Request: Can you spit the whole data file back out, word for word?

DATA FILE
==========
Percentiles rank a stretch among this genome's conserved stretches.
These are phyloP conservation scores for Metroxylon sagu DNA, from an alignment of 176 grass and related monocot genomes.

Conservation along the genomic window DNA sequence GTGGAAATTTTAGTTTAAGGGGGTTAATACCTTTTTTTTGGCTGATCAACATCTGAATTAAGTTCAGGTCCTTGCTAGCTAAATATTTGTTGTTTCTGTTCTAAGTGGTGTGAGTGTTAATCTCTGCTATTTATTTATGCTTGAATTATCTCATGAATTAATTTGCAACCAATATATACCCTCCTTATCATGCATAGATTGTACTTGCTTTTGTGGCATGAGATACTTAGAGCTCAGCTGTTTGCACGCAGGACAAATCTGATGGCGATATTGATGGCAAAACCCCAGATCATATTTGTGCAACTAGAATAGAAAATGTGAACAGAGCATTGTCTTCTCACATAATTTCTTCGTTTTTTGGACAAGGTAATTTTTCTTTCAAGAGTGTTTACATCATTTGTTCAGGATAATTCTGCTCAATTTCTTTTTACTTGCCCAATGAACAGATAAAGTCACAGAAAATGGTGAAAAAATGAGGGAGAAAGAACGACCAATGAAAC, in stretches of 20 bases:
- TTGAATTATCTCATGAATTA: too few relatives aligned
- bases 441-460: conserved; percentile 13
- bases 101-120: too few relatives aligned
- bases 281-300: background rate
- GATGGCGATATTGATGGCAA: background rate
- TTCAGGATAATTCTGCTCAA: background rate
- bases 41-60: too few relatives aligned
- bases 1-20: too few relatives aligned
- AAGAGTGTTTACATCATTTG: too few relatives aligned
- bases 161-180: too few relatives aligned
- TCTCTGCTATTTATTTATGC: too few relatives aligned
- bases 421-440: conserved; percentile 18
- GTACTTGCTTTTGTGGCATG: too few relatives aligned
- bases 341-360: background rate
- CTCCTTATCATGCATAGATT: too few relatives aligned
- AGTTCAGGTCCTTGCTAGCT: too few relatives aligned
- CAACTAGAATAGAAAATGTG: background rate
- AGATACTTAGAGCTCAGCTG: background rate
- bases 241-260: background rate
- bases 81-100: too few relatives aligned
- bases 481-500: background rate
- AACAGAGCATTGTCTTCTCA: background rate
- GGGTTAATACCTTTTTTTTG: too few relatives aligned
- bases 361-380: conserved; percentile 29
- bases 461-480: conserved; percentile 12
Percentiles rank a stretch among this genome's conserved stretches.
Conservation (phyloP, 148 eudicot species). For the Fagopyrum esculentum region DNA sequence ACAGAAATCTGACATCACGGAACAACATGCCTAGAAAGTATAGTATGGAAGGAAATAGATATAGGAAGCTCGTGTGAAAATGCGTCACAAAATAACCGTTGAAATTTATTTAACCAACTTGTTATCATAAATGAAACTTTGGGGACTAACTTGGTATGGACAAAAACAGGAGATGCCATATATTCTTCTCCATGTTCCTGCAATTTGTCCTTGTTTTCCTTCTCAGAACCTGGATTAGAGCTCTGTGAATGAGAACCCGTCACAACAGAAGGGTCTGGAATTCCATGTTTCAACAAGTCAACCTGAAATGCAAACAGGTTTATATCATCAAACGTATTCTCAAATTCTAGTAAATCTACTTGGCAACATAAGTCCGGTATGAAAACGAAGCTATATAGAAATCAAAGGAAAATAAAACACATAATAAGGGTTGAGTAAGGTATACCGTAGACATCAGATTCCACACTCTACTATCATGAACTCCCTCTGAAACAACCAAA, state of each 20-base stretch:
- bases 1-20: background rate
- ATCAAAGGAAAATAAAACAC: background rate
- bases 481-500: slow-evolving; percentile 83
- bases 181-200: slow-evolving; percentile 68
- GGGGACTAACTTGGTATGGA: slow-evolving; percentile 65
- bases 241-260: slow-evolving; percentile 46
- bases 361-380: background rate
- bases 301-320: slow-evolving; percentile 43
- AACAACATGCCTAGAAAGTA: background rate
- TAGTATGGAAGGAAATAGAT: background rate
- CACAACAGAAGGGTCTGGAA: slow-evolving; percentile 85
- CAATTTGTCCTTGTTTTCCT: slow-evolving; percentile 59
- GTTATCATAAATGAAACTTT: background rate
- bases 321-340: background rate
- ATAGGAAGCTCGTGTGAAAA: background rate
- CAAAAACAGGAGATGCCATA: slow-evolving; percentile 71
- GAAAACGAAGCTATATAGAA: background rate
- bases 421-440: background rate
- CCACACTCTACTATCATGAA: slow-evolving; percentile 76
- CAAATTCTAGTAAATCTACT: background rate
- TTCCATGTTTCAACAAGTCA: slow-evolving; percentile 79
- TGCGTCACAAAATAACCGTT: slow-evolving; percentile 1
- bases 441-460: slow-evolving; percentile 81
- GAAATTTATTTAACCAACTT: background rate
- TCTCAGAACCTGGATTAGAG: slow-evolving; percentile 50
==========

Percentiles rank a stretch among this genome's conserved stretches.
These are phyloP conservation scores for Metroxylon sagu DNA, from an alignment of 176 grass and related monocot genomes.

Conservation along the genomic window DNA sequence GTGGAAATTTTAGTTTAAGGGGGTTAATACCTTTTTTTTGGCTGATCAACATCTGAATTAAGTTCAGGTCCTTGCTAGCTAAATATTTGTTGTTTCTGTTCTAAGTGGTGTGAGTGTTAATCTCTGCTATTTATTTATGCTTGAATTATCTCATGAATTAATTTGCAACCAATATATACCCTCCTTATCATGCATAGATTGTACTTGCTTTTGTGGCATGAGATACTTAGAGCTCAGCTGTTTGCACGCAGGACAAATCTGATGGCGATATTGATGGCAAAACCCCAGATCATATTTGTGCAACTAGAATAGAAAATGTGAACAGAGCATTGTCTTCTCACATAATTTCTTCGTTTTTTGGACAAGGTAATTTTTCTTTCAAGAGTGTTTACATCATTTGTTCAGGATAATTCTGCTCAATTTCTTTTTACTTGCCCAATGAACAGATAAAGTCACAGAAAATGGTGAAAAAATGAGGGAGAAAGAACGACCAATGAAAC, in stretches of 20 bases:
- TTGAATTATCTCATGAATTA: too few relatives aligned
- bases 441-460: conserved; percentile 13
- bases 101-120: too few relatives aligned
- bases 281-300: background rate
- GATGGCGATATTGATGGCAA: background rate
- TTCAGGATAATTCTGCTCAA: background rate
- bases 41-60: too few relatives aligned
- bases 1-20: too few relatives aligned
- AAGAGTGTTTACATCATTTG: too few relatives aligned
- bases 161-180: too few relatives aligned
- TCTCTGCTATTTATTTATGC: too few relatives aligned
- bases 421-440: conserved; percentile 18
- GTACTTGCTTTTGTGGCATG: too few relatives aligned
- bases 341-360: background rate
- CTCCTTATCATGCATAGATT: too few relatives aligned
- AGTTCAGGTCCTTGCTAGCT: too few relatives aligned
- CAACTAGAATAGAAAATGTG: background rate
- AGATACTTAGAGCTCAGCTG: background rate
- bases 241-260: background rate
- bases 81-100: too few relatives aligned
- bases 481-500: background rate
- AACAGAGCATTGTCTTCTCA: background rate
- GGGTTAATACCTTTTTTTTG: too few relatives aligned
- bases 361-380: conserved; percentile 29
- bases 461-480: conserved; percentile 12
Percentiles rank a stretch among this genome's conserved stretches.
Conservation (phyloP, 148 eudicot species). For the Fagopyrum esculentum region DNA sequence ACAGAAATCTGACATCACGGAACAACATGCCTAGAAAGTATAGTATGGAAGGAAATAGATATAGGAAGCTCGTGTGAAAATGCGTCACAAAATAACCGTTGAAATTTATTTAACCAACTTGTTATCATAAATGAAACTTTGGGGACTAACTTGGTATGGACAAAAACAGGAGATGCCATATATTCTTCTCCATGTTCCTGCAATTTGTCCTTGTTTTCCTTCTCAGAACCTGGATTAGAGCTCTGTGAATGAGAACCCGTCACAACAGAAGGGTCTGGAATTCCATGTTTCAACAAGTCAACCTGAAATGCAAACAGGTTTATATCATCAAACGTATTCTCAAATTCTAGTAAATCTACTTGGCAACATAAGTCCGGTATGAAAACGAAGCTATATAGAAATCAAAGGAAAATAAAACACATAATAAGGGTTGAGTAAGGTATACCGTAGACATCAGATTCCACACTCTACTATCATGAACTCCCTCTGAAACAACCAAA, state of each 20-base stretch:
- bases 1-20: background rate
- ATCAAAGGAAAATAAAACAC: background rate
- bases 481-500: slow-evolving; percentile 83
- bases 181-200: slow-evolving; percentile 68
- GGGGACTAACTTGGTATGGA: slow-evolving; percentile 65
- bases 241-260: slow-evolving; percentile 46
- bases 361-380: background rate
- bases 301-320: slow-evolving; percentile 43
- AACAACATGCCTAGAAAGTA: background rate
- TAGTATGGAAGGAAATAGAT: background rate
- CACAACAGAAGGGTCTGGAA: slow-evolving; percentile 85
- CAATTTGTCCTTGTTTTCCT: slow-evolving; percentile 59
- GTTATCATAAATGAAACTTT: background rate
- bases 321-340: background rate
- ATAGGAAGCTCGTGTGAAAA: background rate
- CAAAAACAGGAGATGCCATA: slow-evolving; percentile 71
- GAAAACGAAGCTATATAGAA: background rate
- bases 421-440: background rate
- CCACACTCTACTATCATGAA: slow-evolving; percentile 76
- CAAATTCTAGTAAATCTACT: background rate
- TTCCATGTTTCAACAAGTCA: slow-evolving; percentile 79
- TGCGTCACAAAATAACCGTT: slow-evolving; percentile 1
- bases 441-460: slow-evolving; percentile 81
- GAAATTTATTTAACCAACTT: background rate
- TCTCAGAACCTGGATTAGAG: slow-evolving; percentile 50